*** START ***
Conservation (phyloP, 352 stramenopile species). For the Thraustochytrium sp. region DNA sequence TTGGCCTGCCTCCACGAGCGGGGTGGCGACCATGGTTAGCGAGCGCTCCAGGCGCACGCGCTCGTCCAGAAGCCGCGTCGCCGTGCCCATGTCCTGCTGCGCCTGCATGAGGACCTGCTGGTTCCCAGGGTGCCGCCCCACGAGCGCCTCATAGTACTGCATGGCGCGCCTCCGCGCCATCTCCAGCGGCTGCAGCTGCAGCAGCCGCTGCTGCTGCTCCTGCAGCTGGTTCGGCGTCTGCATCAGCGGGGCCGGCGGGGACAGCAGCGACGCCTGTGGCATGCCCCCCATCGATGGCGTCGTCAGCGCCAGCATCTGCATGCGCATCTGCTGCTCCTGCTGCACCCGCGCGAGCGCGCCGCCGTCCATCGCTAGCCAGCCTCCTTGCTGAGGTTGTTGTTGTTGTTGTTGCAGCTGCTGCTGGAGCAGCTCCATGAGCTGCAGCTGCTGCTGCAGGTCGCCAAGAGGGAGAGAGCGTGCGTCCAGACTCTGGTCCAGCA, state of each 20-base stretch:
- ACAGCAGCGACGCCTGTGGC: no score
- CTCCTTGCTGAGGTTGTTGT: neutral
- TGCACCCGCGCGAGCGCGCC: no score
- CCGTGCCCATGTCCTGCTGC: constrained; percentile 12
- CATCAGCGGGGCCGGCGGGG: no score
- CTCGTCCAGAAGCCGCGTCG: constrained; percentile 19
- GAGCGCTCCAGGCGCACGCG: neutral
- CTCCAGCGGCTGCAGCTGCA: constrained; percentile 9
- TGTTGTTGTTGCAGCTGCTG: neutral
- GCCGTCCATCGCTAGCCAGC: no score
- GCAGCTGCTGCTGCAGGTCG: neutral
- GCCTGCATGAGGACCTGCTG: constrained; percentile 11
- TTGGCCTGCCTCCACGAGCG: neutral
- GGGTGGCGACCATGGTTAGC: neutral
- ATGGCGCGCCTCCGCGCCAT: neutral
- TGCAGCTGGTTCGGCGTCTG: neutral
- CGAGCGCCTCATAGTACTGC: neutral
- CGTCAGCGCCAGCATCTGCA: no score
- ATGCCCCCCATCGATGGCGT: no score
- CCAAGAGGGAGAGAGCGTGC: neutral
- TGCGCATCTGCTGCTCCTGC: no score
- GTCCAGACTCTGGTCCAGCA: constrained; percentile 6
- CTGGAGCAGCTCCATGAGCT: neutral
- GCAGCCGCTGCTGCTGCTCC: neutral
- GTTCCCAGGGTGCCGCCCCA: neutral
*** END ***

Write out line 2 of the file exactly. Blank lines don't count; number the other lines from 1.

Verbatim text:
- ACAGCAGCGACGCCTGTGGC: no score